WASHINGTON – Global investors Wednesday tried to make sense of what a Donald Trump presidency will mean for financial markets across the globe. As the possibility of the political outsider’s victory grew Tuesday night, markets worldwide reacted in largely negative ways before climbing out of the hole as trading opened in the United States.
But before things stabilized, markets saw a major selloff: of stocks, oil, and the Mexican peso, which was long seen as a proxy for investors weighing the chances of a Trump victory. . Gold and the Japanese yen, traditionally seen as havens of safety in tumultuous times, rose.
However, once Trump began his victory speech early Wednesday morning, congratulating Hillary Clinton on a hard-fought campaign and calling for unity, most markets began a gradual rebound. By the opening of trading in America, the dollar had largely recovered its losses and stocks in London ended roughly where they began the day. American stocks rose and the Dow soared 257 points, brushing up against lifetime highs.
“The initial reaction was one of real shock that people thought was going to be very disruptful,” said Desmond Lachman, a resident fellow at the American Enterprise Institute who researches the global macro-economy. “People began to calm down once you saw the transition was going to be smooth and Trump was conciliatory.”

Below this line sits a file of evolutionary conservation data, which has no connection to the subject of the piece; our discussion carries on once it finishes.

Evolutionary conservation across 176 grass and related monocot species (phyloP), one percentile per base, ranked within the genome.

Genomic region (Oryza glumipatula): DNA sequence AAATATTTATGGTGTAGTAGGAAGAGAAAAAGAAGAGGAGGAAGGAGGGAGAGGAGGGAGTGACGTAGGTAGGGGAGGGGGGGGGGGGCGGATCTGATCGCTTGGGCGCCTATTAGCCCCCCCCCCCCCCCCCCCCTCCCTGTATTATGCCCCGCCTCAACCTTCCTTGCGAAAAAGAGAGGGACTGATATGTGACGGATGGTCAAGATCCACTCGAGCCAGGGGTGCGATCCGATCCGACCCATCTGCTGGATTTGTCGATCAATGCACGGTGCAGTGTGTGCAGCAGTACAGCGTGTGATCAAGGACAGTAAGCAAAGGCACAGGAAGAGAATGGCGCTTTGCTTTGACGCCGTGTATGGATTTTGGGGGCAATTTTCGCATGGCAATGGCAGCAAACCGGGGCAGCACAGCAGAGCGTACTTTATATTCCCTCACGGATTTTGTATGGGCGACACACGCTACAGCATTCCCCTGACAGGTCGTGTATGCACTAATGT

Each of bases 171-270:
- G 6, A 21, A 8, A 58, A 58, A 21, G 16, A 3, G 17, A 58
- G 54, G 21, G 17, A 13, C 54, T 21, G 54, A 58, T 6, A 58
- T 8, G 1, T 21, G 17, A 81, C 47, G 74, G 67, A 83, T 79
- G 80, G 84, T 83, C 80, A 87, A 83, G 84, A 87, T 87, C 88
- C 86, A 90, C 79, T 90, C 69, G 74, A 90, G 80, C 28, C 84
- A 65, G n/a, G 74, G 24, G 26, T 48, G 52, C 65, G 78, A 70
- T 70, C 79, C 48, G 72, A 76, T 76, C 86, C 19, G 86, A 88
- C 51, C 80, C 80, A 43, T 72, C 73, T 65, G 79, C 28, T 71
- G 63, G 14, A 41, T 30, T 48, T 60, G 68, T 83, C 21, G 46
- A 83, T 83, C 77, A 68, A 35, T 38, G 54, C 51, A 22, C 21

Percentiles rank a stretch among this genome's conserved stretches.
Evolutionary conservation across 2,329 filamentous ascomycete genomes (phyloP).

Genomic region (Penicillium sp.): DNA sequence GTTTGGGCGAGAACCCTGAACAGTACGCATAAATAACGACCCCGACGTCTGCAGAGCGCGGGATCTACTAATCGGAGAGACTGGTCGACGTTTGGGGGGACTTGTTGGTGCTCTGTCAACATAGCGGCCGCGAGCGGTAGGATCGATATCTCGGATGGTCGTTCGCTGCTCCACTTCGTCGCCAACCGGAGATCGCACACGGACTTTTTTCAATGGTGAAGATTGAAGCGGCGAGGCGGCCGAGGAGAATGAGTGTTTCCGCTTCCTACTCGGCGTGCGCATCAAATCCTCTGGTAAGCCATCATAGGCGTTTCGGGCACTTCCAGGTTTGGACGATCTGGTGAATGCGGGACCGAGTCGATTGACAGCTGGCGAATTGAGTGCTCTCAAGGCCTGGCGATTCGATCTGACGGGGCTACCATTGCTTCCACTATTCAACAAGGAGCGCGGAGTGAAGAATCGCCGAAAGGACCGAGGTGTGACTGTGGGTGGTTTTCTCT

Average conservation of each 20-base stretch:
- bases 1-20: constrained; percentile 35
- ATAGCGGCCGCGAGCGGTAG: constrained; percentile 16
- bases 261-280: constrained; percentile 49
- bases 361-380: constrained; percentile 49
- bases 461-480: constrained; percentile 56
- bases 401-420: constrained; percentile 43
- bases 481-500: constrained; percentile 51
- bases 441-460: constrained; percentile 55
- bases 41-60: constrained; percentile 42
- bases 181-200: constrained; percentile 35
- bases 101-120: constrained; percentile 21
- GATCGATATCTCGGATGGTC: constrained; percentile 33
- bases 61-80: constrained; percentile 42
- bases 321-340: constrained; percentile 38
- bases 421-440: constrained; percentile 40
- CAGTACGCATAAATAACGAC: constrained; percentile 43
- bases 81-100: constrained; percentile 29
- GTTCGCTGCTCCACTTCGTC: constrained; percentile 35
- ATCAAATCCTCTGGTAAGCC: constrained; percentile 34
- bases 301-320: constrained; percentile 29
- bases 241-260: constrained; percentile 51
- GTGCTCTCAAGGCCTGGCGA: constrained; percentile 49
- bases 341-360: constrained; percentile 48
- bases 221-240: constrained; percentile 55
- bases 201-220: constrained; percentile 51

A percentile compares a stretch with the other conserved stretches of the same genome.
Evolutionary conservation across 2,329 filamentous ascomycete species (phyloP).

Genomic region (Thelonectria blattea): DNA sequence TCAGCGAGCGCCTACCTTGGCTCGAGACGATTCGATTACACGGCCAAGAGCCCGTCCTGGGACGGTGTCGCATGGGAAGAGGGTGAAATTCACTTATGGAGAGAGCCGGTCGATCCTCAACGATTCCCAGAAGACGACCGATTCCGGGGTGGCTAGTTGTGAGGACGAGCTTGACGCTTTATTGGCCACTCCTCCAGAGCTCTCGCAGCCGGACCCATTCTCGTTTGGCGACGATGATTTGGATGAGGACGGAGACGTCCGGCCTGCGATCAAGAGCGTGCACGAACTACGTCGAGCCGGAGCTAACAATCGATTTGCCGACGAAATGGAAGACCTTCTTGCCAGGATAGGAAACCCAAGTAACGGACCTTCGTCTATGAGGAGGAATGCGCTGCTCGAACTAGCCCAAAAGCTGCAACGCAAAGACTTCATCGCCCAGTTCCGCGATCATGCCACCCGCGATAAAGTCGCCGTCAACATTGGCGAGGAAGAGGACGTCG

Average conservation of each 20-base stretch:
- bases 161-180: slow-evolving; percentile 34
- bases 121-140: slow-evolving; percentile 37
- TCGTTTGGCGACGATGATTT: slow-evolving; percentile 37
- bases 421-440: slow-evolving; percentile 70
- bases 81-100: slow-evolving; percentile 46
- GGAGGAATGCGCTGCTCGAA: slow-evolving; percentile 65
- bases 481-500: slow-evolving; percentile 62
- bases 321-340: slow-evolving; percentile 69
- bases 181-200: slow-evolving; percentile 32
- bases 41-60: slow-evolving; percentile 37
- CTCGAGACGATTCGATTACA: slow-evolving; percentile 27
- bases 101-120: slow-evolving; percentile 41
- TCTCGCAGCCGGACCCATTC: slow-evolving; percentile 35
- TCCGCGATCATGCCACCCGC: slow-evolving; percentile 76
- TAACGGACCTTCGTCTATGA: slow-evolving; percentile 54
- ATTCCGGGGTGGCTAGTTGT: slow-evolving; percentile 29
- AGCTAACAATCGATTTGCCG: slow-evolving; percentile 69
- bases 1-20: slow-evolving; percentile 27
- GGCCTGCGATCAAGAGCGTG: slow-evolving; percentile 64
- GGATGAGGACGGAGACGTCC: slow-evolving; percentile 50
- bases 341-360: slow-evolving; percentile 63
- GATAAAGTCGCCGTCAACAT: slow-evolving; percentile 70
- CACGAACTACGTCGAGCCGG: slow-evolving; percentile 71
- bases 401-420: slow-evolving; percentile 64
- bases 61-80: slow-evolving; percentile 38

Another market to watch, treasury bonds, fell sharply once Trump’s victory was guaranteed early Wednesday.
“People think long-term interest rates are going up,” Lachman said. “They think either that his fiscal policy will be pretty expensive, or that the Federal Reserve can now raise interest rates because the markets won’t totally tank.”
Two industries that saw gains in the first day of the post-election landscape were pharmaceuticals and private prisons.
Several major pharmaceutical companies saw their stocks rise sharply Wednesday. Pfizer’s shares climbed more than eight percent while Gilead Sciences, the largest pharmaceutical company in the world by revenue, saw its shares rise by over six percent.
The two largest private prison companies, CoreCivic, previously known as Corrections Corporation of America, and GEO Group, saw their stock rise by more than 40 percent and 20 percent, respectively.
“Those seem to be the sectors that would benefit from his fiscal plan,” said Lachman. The think tank analyst said the possibility of a Trump presidency had not been priced in before Tuesday night, causing a sharp correction once it became clear he was likely to defeat Clinton.
Throughout his campaign, Trump said election night could turn into a Brexit moment of sorts for America, referencing the United Kingdom’s vote in June to leave the European Union. That result surprised many pollsters and betting markets that mostly predicted the opposite outcome. Most U.S. polls favored Clinton going into the Tuesday election.
Markets reacted negatively in June after Brexit, much like Tuesday night.
The next big event to watch for, Lachman said, is the Italy’s constitutional amendment referendum in early December.
“Maybe that is going to shake things up again if people see there’s a real populist movement gaining ground globally,” he said.